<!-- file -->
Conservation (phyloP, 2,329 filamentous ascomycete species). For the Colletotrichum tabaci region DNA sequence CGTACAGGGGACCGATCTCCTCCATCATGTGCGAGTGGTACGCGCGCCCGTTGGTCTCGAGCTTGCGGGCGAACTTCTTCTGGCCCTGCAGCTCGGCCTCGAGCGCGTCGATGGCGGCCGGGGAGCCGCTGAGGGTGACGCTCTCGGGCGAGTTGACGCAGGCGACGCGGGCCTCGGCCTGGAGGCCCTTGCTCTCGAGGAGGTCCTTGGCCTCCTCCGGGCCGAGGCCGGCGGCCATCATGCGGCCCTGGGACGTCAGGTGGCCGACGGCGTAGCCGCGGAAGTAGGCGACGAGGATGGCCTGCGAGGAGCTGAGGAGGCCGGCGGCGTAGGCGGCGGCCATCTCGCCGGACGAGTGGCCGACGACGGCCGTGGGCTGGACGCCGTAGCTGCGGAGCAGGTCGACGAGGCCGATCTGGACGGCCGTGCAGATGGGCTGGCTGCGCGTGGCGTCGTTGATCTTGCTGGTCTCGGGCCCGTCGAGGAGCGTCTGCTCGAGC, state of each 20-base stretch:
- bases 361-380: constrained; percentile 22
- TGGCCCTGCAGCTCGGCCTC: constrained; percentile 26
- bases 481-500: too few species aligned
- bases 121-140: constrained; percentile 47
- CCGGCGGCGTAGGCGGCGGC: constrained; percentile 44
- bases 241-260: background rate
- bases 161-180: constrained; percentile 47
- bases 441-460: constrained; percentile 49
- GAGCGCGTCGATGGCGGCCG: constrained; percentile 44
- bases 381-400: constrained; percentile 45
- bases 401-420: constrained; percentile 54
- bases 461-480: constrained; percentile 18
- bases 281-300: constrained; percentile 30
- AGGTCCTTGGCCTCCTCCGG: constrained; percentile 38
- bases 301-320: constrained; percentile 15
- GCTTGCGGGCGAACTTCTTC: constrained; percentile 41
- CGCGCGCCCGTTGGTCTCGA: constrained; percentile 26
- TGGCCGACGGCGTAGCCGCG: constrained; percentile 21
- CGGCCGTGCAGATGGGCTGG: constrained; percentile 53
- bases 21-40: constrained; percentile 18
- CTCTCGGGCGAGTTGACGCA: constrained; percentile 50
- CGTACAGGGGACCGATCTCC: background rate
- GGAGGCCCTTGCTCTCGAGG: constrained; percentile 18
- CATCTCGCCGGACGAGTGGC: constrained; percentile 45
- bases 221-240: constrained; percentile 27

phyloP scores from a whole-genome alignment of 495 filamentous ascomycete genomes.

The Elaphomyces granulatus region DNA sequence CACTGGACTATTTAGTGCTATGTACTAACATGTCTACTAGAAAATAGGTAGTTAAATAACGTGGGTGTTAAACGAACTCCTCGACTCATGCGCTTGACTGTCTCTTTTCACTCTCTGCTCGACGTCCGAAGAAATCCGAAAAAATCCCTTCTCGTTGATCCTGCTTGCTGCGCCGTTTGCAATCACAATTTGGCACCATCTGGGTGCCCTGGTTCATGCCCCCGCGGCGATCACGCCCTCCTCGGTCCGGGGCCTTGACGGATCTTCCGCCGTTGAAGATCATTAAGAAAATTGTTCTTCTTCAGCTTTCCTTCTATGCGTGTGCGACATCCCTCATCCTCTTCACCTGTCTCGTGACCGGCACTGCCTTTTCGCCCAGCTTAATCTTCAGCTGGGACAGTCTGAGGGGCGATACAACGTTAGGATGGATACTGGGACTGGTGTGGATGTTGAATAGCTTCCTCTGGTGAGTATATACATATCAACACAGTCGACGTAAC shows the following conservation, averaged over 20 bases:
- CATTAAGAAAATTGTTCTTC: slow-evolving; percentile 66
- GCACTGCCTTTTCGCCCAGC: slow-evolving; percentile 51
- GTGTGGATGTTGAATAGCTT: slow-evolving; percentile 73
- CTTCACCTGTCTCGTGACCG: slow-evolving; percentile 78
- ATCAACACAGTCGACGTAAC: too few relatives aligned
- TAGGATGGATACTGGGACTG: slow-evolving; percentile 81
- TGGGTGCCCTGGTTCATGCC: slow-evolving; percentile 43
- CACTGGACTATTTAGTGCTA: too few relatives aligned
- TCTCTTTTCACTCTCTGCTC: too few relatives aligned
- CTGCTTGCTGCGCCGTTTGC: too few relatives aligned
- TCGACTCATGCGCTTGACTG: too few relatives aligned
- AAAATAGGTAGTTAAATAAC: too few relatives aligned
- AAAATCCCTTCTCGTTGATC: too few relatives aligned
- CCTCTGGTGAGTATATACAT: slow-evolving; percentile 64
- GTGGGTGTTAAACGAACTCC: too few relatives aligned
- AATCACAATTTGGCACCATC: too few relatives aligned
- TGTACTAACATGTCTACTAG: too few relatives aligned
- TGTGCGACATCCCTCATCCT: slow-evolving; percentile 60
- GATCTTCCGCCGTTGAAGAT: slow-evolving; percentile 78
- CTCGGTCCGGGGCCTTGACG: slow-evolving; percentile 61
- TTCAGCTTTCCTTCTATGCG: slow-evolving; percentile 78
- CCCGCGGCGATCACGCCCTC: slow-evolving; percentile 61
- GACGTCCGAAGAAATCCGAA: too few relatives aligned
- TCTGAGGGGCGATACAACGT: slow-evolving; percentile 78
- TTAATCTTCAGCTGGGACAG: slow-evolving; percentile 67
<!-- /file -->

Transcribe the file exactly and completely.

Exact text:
Conservation (phyloP, 2,329 filamentous ascomycete species). For the Colletotrichum tabaci region DNA sequence CGTACAGGGGACCGATCTCCTCCATCATGTGCGAGTGGTACGCGCGCCCGTTGGTCTCGAGCTTGCGGGCGAACTTCTTCTGGCCCTGCAGCTCGGCCTCGAGCGCGTCGATGGCGGCCGGGGAGCCGCTGAGGGTGACGCTCTCGGGCGAGTTGACGCAGGCGACGCGGGCCTCGGCCTGGAGGCCCTTGCTCTCGAGGAGGTCCTTGGCCTCCTCCGGGCCGAGGCCGGCGGCCATCATGCGGCCCTGGGACGTCAGGTGGCCGACGGCGTAGCCGCGGAAGTAGGCGACGAGGATGGCCTGCGAGGAGCTGAGGAGGCCGGCGGCGTAGGCGGCGGCCATCTCGCCGGACGAGTGGCCGACGACGGCCGTGGGCTGGACGCCGTAGCTGCGGAGCAGGTCGACGAGGCCGATCTGGACGGCCGTGCAGATGGGCTGGCTGCGCGTGGCGTCGTTGATCTTGCTGGTCTCGGGCCCGTCGAGGAGCGTCTGCTCGAGC, state of each 20-base stretch:
- bases 361-380: constrained; percentile 22
- TGGCCCTGCAGCTCGGCCTC: constrained; percentile 26
- bases 481-500: too few species aligned
- bases 121-140: constrained; percentile 47
- CCGGCGGCGTAGGCGGCGGC: constrained; percentile 44
- bases 241-260: background rate
- bases 161-180: constrained; percentile 47
- bases 441-460: constrained; percentile 49
- GAGCGCGTCGATGGCGGCCG: constrained; percentile 44
- bases 381-400: constrained; percentile 45
- bases 401-420: constrained; percentile 54
- bases 461-480: constrained; percentile 18
- bases 281-300: constrained; percentile 30
- AGGTCCTTGGCCTCCTCCGG: constrained; percentile 38
- bases 301-320: constrained; percentile 15
- GCTTGCGGGCGAACTTCTTC: constrained; percentile 41
- CGCGCGCCCGTTGGTCTCGA: constrained; percentile 26
- TGGCCGACGGCGTAGCCGCG: constrained; percentile 21
- CGGCCGTGCAGATGGGCTGG: constrained; percentile 53
- bases 21-40: constrained; percentile 18
- CTCTCGGGCGAGTTGACGCA: constrained; percentile 50
- CGTACAGGGGACCGATCTCC: background rate
- GGAGGCCCTTGCTCTCGAGG: constrained; percentile 18
- CATCTCGCCGGACGAGTGGC: constrained; percentile 45
- bases 221-240: constrained; percentile 27

phyloP scores from a whole-genome alignment of 495 filamentous ascomycete genomes.

The Elaphomyces granulatus region DNA sequence CACTGGACTATTTAGTGCTATGTACTAACATGTCTACTAGAAAATAGGTAGTTAAATAACGTGGGTGTTAAACGAACTCCTCGACTCATGCGCTTGACTGTCTCTTTTCACTCTCTGCTCGACGTCCGAAGAAATCCGAAAAAATCCCTTCTCGTTGATCCTGCTTGCTGCGCCGTTTGCAATCACAATTTGGCACCATCTGGGTGCCCTGGTTCATGCCCCCGCGGCGATCACGCCCTCCTCGGTCCGGGGCCTTGACGGATCTTCCGCCGTTGAAGATCATTAAGAAAATTGTTCTTCTTCAGCTTTCCTTCTATGCGTGTGCGACATCCCTCATCCTCTTCACCTGTCTCGTGACCGGCACTGCCTTTTCGCCCAGCTTAATCTTCAGCTGGGACAGTCTGAGGGGCGATACAACGTTAGGATGGATACTGGGACTGGTGTGGATGTTGAATAGCTTCCTCTGGTGAGTATATACATATCAACACAGTCGACGTAAC shows the following conservation, averaged over 20 bases:
- CATTAAGAAAATTGTTCTTC: slow-evolving; percentile 66
- GCACTGCCTTTTCGCCCAGC: slow-evolving; percentile 51
- GTGTGGATGTTGAATAGCTT: slow-evolving; percentile 73
- CTTCACCTGTCTCGTGACCG: slow-evolving; percentile 78
- ATCAACACAGTCGACGTAAC: too few relatives aligned
- TAGGATGGATACTGGGACTG: slow-evolving; percentile 81
- TGGGTGCCCTGGTTCATGCC: slow-evolving; percentile 43
- CACTGGACTATTTAGTGCTA: too few relatives aligned
- TCTCTTTTCACTCTCTGCTC: too few relatives aligned
- CTGCTTGCTGCGCCGTTTGC: too few relatives aligned
- TCGACTCATGCGCTTGACTG: too few relatives aligned
- AAAATAGGTAGTTAAATAAC: too few relatives aligned
- AAAATCCCTTCTCGTTGATC: too few relatives aligned
- CCTCTGGTGAGTATATACAT: slow-evolving; percentile 64
- GTGGGTGTTAAACGAACTCC: too few relatives aligned
- AATCACAATTTGGCACCATC: too few relatives aligned
- TGTACTAACATGTCTACTAG: too few relatives aligned
- TGTGCGACATCCCTCATCCT: slow-evolving; percentile 60
- GATCTTCCGCCGTTGAAGAT: slow-evolving; percentile 78
- CTCGGTCCGGGGCCTTGACG: slow-evolving; percentile 61
- TTCAGCTTTCCTTCTATGCG: slow-evolving; percentile 78
- CCCGCGGCGATCACGCCCTC: slow-evolving; percentile 61
- GACGTCCGAAGAAATCCGAA: too few relatives aligned
- TCTGAGGGGCGATACAACGT: slow-evolving; percentile 78
- TTAATCTTCAGCTGGGACAG: slow-evolving; percentile 67